Bald Hill — The main lens of Finch clay facies is clearly defined and occurs at depths of about 13 m, but in places five lenses were encountered in the main workings. It is reported that one shaft 30 m deep intersected eleven lenses, each containing traces of opal. The opal nodules commonly occur deep in the lenses of Finch clay facies. which are frequently over 4 m thick and contain interbedded kaolinitic sandstone horizons. Most of the precious opal from this area was recovered from the main workings over an area of only 120 m by 30 m.

New Chum and Old Chum — Opal lenses as shallow as 1.5 m were encountered in some shafts, with another at about 9 m. Most shafts are between 3 and 10 m deep. In some shafts there were no intersections with the Finch clay facies even though shafts were sunk to 15 m. A stone of 100 carats was recovered from the New Chum area. Opal float was found in gravels on the side of the hill in the Old Chum area and the workings there were up to 3 m deep.

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Opal Fields surrounding Lightning Ridge

Most opals are now being found away from the township, in areas including the following.

Coocoran — The Coocoran Lake opal fields are approximately 20 km west of Lightning Ridge. First mined in the Depression years, this field was the site of a major rush in the early 1990s and currently produces an estimated 80% of the black opal output of Lightning Ridge.

On the Coocoran fields the opal occurs at depths of between 10 and 30 m, but most commonly around 15 to 20 m. As in most fields close to Lightning Ridge, the opal largely occurs as nobbies which are found near the top of claystone beds beneath strongly weathered and leached clay-rich sandstone beds.

Sheepyard — This field near Glengarry was found in 1985 and was the centre of a major opal rush. Opal is found at approximate depths of 4 to 12 m as seam opal, not nobbies. Black and light opal occur.

Grawin — The workings at Grawin, 42 km south-west of Lightning Ridge, are very extensive and a large amount of opal has been won, particularly at Hammonds Hill and Richards Hill. Throughout the Grawin field, workings range from 12 to 18 m deep on the crests of hills and from 1.2 to 1.8 metres on the flat. Opal occurs mainly in seams with very few nobbies. Most of the gems won are light coloured, often with green dominant and a greasy lustre.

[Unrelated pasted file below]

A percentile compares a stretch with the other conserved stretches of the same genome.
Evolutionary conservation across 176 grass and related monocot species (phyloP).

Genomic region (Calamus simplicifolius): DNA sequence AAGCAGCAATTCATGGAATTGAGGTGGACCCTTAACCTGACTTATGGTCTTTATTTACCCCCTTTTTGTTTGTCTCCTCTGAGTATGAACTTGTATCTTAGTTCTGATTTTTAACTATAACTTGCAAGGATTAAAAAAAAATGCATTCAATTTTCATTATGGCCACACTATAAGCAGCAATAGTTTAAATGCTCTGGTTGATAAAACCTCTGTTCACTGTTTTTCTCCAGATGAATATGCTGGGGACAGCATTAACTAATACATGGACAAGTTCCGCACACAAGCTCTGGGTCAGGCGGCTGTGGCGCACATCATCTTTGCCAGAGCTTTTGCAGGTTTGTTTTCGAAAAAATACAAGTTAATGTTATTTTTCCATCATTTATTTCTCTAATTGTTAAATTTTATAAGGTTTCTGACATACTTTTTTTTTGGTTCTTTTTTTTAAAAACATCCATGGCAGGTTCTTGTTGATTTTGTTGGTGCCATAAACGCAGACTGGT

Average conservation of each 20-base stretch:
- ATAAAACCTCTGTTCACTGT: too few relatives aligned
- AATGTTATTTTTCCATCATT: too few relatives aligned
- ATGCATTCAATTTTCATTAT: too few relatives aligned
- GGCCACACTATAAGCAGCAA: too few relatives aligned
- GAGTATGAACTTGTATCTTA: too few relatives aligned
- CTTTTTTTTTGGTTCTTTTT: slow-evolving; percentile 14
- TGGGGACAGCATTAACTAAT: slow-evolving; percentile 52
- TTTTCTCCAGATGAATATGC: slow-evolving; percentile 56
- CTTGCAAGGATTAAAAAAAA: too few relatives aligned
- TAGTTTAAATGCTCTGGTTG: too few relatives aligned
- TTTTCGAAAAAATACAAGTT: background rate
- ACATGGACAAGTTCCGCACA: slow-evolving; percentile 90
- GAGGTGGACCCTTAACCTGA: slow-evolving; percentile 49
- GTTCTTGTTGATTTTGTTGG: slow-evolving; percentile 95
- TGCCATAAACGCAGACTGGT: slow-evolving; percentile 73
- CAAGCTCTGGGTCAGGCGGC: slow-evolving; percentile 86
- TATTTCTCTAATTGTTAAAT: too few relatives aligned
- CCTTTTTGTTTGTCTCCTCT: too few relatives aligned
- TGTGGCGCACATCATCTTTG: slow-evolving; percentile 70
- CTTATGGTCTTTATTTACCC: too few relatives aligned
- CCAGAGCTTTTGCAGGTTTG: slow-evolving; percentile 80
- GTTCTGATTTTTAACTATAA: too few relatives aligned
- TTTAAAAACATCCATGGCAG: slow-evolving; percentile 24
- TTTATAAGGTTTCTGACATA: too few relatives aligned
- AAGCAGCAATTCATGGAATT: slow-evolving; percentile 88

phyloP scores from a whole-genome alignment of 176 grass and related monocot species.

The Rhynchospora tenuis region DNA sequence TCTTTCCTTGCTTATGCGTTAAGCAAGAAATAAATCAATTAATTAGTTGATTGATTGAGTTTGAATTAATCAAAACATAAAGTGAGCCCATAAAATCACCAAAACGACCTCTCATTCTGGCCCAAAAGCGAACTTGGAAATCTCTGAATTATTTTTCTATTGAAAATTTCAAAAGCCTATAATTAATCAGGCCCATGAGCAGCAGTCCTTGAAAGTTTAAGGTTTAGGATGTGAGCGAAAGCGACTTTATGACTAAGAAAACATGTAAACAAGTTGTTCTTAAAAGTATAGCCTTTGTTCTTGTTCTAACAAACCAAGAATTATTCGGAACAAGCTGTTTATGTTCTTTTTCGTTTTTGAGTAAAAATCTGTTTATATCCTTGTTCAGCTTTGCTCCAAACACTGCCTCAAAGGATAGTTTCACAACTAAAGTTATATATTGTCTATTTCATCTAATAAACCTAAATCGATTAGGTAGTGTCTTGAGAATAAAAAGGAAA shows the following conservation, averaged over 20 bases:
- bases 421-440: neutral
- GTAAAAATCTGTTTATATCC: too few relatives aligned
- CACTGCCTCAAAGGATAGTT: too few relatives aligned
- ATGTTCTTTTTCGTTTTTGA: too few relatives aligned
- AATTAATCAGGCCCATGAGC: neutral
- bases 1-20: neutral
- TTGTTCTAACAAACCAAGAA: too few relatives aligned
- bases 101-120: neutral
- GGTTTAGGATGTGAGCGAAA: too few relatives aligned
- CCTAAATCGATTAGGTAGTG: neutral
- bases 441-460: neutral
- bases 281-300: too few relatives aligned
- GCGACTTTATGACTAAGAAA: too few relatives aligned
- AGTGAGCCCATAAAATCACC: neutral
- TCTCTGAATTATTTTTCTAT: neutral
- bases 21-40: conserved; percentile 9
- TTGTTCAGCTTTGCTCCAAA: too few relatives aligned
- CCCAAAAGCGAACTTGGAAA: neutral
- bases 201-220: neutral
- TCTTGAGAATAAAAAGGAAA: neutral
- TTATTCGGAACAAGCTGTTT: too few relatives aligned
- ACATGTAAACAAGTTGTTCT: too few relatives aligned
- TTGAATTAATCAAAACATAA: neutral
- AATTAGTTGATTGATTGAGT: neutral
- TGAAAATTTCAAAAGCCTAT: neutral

Glengarry — This field is similar in many respects to Grawin, four km to the north-east. The opal is always found in seams and opal nodules have not been recorded from this location. It is estimated that $600 000 worth of opal was recovered between January and June 1972 . The opal-bearing claystone occurs at depths between 2.7 and 4.5 m.

Mulga Rush and Wee Warra North — Located between Grawin and Glengarry, these fields were found in late 1999. As with the Sheepyard, the area was the centre of a major rush with over 500 mineral claims being granted in the first 4 months of the discovery. Opal is found at approximate depths of 3 to 20 m. The opal found is seam opal, not nobbies. It does however produce black and light opal.

Carters Rush — This field, about 5 km north-east of Grawin, was first developed in 1974. The opal levels are patchy and vary in depth between 12 and 15 m. The opal is similar to that found at Grawin.

New Angledool (Mehi) — This field was discovered in 1924. Opal was found at a shallow level and prospecting carried out by diving adits into the side of a ridge. Shafts to a depth of 9 m have been sunk from the crest of the hill.

For further information
Lightning Ridge Office
Phone:
+61 (0)2 6820 5200
Fax:
+61 (0)2 6829 0825
lightningridge.office@planning.nsw.gov.au
Postal:
NSW Department of Planning, Industry and Environment, Division of Resources and Geoscience, PO Box 314 Lightning Ridge NSW 2834
Office:
Lot 60 Morilla Street Lightning Ridge NSW 2834 Map